Heaton, Erin (2011) Use of vibration signature in structural health monitoring (composite/internal damages). [USQ Project] (Unpublished)
This dissertation develops and analyses the use of vibration signature as a method to detect damage in composite structures. A glass fibre pultrusion square hollow section member was used in this analysis.
The member was subjected to a forced oscillation produced by a shaker. The response of the system was gathered by an accelerometer at several data acquisition points along the length of the member. The force and acceleration data obtained was then post processed to create fast Fourier transformations and frequency response functions. This process was completed for the undamaged section and several damaged scenarios. The frequency response functions of each of these scenarios at each node were then cross-referenced with the relating undamaged data using a finite difference approach. This finite difference approach produced damage index values for each node at every damage level tested. This provided an indication of the position of any potential damages. The damage indexes at each level for a known damage were then used to create an arbitrary scale that could be used to determine the extent of damage sustained.
This method was completed with inherent issues pertinent to interpolation, a small data sample frequency and initial delamination of the composite. However, despite these issues the vibration damage detection technique did correctly identify damages and damage levels when a node was directly damaged. Detection of damages between data acquisition nodes was less successful.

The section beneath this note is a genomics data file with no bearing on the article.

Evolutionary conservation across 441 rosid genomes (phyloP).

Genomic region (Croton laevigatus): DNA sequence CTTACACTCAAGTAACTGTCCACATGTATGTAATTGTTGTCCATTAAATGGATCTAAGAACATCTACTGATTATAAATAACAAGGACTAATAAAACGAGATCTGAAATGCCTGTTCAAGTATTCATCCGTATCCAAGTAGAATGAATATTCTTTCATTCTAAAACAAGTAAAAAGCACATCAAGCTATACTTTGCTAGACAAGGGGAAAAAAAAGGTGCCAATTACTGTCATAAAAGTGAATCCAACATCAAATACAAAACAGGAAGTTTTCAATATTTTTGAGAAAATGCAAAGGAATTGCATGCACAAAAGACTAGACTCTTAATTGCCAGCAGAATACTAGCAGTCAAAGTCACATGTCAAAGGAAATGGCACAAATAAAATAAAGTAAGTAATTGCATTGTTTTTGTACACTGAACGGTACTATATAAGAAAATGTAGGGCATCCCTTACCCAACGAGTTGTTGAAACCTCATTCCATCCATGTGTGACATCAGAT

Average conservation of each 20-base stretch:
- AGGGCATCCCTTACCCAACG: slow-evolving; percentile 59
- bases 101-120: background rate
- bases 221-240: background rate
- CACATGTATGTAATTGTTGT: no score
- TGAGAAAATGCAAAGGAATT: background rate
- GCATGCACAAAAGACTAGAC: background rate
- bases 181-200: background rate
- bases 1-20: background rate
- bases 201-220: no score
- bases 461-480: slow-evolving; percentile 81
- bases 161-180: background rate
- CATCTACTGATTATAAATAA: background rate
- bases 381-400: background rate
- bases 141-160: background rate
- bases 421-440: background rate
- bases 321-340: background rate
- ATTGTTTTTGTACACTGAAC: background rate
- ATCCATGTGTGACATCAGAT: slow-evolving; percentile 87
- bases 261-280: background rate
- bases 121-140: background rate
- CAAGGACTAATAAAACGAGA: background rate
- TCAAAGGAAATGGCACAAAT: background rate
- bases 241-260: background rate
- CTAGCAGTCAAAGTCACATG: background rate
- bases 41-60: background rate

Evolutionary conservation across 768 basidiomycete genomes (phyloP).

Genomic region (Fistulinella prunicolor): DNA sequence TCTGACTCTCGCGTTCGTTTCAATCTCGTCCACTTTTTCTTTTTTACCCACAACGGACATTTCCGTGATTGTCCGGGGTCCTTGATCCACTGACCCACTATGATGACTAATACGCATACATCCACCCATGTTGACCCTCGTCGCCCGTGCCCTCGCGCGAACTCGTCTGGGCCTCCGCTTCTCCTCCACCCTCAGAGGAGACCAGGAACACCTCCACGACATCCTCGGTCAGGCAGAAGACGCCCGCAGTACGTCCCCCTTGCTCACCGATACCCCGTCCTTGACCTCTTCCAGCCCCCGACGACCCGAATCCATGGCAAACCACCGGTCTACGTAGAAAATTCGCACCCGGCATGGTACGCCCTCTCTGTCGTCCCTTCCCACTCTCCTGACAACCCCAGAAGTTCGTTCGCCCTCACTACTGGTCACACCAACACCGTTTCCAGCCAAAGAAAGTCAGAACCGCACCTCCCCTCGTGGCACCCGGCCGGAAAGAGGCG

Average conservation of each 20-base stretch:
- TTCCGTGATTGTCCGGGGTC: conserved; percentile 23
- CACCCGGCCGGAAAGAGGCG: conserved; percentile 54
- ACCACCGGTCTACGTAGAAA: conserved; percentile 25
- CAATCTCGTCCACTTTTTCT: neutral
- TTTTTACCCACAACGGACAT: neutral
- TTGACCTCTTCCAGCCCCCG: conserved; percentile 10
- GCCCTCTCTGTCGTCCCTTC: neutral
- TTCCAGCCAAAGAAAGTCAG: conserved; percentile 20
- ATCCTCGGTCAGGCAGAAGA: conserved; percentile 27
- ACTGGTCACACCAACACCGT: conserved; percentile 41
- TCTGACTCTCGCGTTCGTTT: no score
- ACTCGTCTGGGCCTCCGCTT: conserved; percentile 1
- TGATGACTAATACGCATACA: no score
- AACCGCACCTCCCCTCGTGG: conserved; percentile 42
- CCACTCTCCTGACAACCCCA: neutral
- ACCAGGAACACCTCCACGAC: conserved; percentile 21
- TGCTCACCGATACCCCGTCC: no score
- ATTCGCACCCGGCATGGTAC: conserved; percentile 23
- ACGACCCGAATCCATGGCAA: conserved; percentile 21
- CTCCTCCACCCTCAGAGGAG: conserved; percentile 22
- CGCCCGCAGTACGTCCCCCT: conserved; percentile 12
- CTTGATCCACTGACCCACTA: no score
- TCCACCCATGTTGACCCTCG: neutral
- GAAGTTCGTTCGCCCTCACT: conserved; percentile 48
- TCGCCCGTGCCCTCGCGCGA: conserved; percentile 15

Through further code optimisation and an increase in computing power this method may provide results accurate enough to be used in engineering endeavours. It is intended that this method be used to detect damages in structures used in low safety factor situations such as in the aerospace industry. It may be used to alert maintenance to particular points of interest and alert operators of anomalous damages before catastrophic failure occurs.
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|Item Type:||USQ Project|
|Item Status:||Live Archive|
|Depositing User:||epEditor USQ|
|Faculty / Department / School:||Historic - Faculty of Engineering and Surveying - Department of Mechanical and Mechatronic Engineering|
|Date Deposited:||17 Sep 2012 03:07|
|Last Modified:||03 Jul 2013 01:29|
|Uncontrolled Keywords:||vibration signature, composite structures|
|Fields of Research (FoR):||09 Engineering > 0905 Civil Engineering > 090502 Construction Engineering|
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